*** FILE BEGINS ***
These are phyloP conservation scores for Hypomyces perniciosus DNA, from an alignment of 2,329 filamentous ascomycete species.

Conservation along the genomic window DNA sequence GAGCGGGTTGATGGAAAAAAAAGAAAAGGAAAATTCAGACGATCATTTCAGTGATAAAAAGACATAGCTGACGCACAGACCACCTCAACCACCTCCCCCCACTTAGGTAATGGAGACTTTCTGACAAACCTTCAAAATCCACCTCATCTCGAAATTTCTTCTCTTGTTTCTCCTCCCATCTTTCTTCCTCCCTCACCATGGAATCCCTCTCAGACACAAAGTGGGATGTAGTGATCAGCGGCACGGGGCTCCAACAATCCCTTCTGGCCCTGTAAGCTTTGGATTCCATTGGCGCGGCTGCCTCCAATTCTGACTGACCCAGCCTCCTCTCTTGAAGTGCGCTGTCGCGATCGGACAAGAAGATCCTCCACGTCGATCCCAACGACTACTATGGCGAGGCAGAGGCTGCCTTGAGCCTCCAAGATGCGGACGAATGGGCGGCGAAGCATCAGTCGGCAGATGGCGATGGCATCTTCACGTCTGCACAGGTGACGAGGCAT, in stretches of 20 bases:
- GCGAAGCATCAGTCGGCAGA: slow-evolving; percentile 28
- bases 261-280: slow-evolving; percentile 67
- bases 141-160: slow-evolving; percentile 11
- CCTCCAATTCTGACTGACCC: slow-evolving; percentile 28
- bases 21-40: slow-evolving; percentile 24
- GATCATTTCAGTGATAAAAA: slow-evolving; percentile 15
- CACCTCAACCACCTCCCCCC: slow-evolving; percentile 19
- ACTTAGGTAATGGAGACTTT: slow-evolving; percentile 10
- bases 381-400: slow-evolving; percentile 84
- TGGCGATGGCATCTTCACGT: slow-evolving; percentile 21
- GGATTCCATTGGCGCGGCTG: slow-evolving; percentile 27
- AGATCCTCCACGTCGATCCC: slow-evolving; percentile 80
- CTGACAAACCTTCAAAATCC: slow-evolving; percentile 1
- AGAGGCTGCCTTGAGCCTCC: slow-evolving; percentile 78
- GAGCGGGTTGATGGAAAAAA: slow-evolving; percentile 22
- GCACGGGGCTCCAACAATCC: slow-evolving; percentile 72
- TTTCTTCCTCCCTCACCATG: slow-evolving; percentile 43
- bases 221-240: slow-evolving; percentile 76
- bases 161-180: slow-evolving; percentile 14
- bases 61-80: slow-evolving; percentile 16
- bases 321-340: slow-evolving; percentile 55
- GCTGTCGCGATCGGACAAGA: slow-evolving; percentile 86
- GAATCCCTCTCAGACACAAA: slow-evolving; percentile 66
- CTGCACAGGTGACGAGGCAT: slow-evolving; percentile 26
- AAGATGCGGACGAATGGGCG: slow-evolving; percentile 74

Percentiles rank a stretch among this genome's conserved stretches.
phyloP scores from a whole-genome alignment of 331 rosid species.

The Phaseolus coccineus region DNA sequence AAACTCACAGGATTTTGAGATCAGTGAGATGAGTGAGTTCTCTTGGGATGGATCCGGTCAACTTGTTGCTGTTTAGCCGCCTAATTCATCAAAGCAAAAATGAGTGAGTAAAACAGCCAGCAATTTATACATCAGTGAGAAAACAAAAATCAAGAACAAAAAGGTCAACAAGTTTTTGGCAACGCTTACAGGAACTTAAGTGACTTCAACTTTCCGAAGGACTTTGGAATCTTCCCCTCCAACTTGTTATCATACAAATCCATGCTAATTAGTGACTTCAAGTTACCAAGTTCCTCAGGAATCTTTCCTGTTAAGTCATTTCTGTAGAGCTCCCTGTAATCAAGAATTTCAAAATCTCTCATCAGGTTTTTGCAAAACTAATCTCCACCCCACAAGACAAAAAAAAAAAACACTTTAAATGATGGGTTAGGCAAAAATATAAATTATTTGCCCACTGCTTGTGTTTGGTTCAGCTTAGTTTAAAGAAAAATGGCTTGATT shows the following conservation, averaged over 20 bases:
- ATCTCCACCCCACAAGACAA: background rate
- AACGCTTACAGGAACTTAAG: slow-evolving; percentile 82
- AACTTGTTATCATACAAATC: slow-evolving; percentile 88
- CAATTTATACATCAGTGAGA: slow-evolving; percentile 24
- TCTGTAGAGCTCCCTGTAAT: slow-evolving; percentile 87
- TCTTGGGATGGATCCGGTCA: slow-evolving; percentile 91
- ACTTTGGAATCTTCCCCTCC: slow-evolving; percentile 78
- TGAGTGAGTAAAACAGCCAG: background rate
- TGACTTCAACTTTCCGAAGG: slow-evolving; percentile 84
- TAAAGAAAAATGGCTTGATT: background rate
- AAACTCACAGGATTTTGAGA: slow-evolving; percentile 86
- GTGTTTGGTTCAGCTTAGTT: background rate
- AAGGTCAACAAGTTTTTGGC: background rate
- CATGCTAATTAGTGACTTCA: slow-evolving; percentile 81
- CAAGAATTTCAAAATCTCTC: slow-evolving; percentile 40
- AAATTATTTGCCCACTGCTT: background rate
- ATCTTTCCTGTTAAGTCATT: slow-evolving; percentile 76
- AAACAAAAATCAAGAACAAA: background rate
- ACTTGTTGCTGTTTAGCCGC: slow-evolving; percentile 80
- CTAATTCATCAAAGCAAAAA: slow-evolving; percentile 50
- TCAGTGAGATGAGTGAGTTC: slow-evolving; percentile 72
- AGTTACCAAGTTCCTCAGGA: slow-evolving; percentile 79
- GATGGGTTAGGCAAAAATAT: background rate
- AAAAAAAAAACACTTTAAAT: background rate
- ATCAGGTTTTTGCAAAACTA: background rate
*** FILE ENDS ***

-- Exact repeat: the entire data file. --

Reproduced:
These are phyloP conservation scores for Hypomyces perniciosus DNA, from an alignment of 2,329 filamentous ascomycete species.

Conservation along the genomic window DNA sequence GAGCGGGTTGATGGAAAAAAAAGAAAAGGAAAATTCAGACGATCATTTCAGTGATAAAAAGACATAGCTGACGCACAGACCACCTCAACCACCTCCCCCCACTTAGGTAATGGAGACTTTCTGACAAACCTTCAAAATCCACCTCATCTCGAAATTTCTTCTCTTGTTTCTCCTCCCATCTTTCTTCCTCCCTCACCATGGAATCCCTCTCAGACACAAAGTGGGATGTAGTGATCAGCGGCACGGGGCTCCAACAATCCCTTCTGGCCCTGTAAGCTTTGGATTCCATTGGCGCGGCTGCCTCCAATTCTGACTGACCCAGCCTCCTCTCTTGAAGTGCGCTGTCGCGATCGGACAAGAAGATCCTCCACGTCGATCCCAACGACTACTATGGCGAGGCAGAGGCTGCCTTGAGCCTCCAAGATGCGGACGAATGGGCGGCGAAGCATCAGTCGGCAGATGGCGATGGCATCTTCACGTCTGCACAGGTGACGAGGCAT, in stretches of 20 bases:
- GCGAAGCATCAGTCGGCAGA: slow-evolving; percentile 28
- bases 261-280: slow-evolving; percentile 67
- bases 141-160: slow-evolving; percentile 11
- CCTCCAATTCTGACTGACCC: slow-evolving; percentile 28
- bases 21-40: slow-evolving; percentile 24
- GATCATTTCAGTGATAAAAA: slow-evolving; percentile 15
- CACCTCAACCACCTCCCCCC: slow-evolving; percentile 19
- ACTTAGGTAATGGAGACTTT: slow-evolving; percentile 10
- bases 381-400: slow-evolving; percentile 84
- TGGCGATGGCATCTTCACGT: slow-evolving; percentile 21
- GGATTCCATTGGCGCGGCTG: slow-evolving; percentile 27
- AGATCCTCCACGTCGATCCC: slow-evolving; percentile 80
- CTGACAAACCTTCAAAATCC: slow-evolving; percentile 1
- AGAGGCTGCCTTGAGCCTCC: slow-evolving; percentile 78
- GAGCGGGTTGATGGAAAAAA: slow-evolving; percentile 22
- GCACGGGGCTCCAACAATCC: slow-evolving; percentile 72
- TTTCTTCCTCCCTCACCATG: slow-evolving; percentile 43
- bases 221-240: slow-evolving; percentile 76
- bases 161-180: slow-evolving; percentile 14
- bases 61-80: slow-evolving; percentile 16
- bases 321-340: slow-evolving; percentile 55
- GCTGTCGCGATCGGACAAGA: slow-evolving; percentile 86
- GAATCCCTCTCAGACACAAA: slow-evolving; percentile 66
- CTGCACAGGTGACGAGGCAT: slow-evolving; percentile 26
- AAGATGCGGACGAATGGGCG: slow-evolving; percentile 74

Percentiles rank a stretch among this genome's conserved stretches.
phyloP scores from a whole-genome alignment of 331 rosid species.

The Phaseolus coccineus region DNA sequence AAACTCACAGGATTTTGAGATCAGTGAGATGAGTGAGTTCTCTTGGGATGGATCCGGTCAACTTGTTGCTGTTTAGCCGCCTAATTCATCAAAGCAAAAATGAGTGAGTAAAACAGCCAGCAATTTATACATCAGTGAGAAAACAAAAATCAAGAACAAAAAGGTCAACAAGTTTTTGGCAACGCTTACAGGAACTTAAGTGACTTCAACTTTCCGAAGGACTTTGGAATCTTCCCCTCCAACTTGTTATCATACAAATCCATGCTAATTAGTGACTTCAAGTTACCAAGTTCCTCAGGAATCTTTCCTGTTAAGTCATTTCTGTAGAGCTCCCTGTAATCAAGAATTTCAAAATCTCTCATCAGGTTTTTGCAAAACTAATCTCCACCCCACAAGACAAAAAAAAAAAACACTTTAAATGATGGGTTAGGCAAAAATATAAATTATTTGCCCACTGCTTGTGTTTGGTTCAGCTTAGTTTAAAGAAAAATGGCTTGATT shows the following conservation, averaged over 20 bases:
- ATCTCCACCCCACAAGACAA: background rate
- AACGCTTACAGGAACTTAAG: slow-evolving; percentile 82
- AACTTGTTATCATACAAATC: slow-evolving; percentile 88
- CAATTTATACATCAGTGAGA: slow-evolving; percentile 24
- TCTGTAGAGCTCCCTGTAAT: slow-evolving; percentile 87
- TCTTGGGATGGATCCGGTCA: slow-evolving; percentile 91
- ACTTTGGAATCTTCCCCTCC: slow-evolving; percentile 78
- TGAGTGAGTAAAACAGCCAG: background rate
- TGACTTCAACTTTCCGAAGG: slow-evolving; percentile 84
- TAAAGAAAAATGGCTTGATT: background rate
- AAACTCACAGGATTTTGAGA: slow-evolving; percentile 86
- GTGTTTGGTTCAGCTTAGTT: background rate
- AAGGTCAACAAGTTTTTGGC: background rate
- CATGCTAATTAGTGACTTCA: slow-evolving; percentile 81
- CAAGAATTTCAAAATCTCTC: slow-evolving; percentile 40
- AAATTATTTGCCCACTGCTT: background rate
- ATCTTTCCTGTTAAGTCATT: slow-evolving; percentile 76
- AAACAAAAATCAAGAACAAA: background rate
- ACTTGTTGCTGTTTAGCCGC: slow-evolving; percentile 80
- CTAATTCATCAAAGCAAAAA: slow-evolving; percentile 50
- TCAGTGAGATGAGTGAGTTC: slow-evolving; percentile 72
- AGTTACCAAGTTCCTCAGGA: slow-evolving; percentile 79
- GATGGGTTAGGCAAAAATAT: background rate
- AAAAAAAAAACACTTTAAAT: background rate
- ATCAGGTTTTTGCAAAACTA: background rate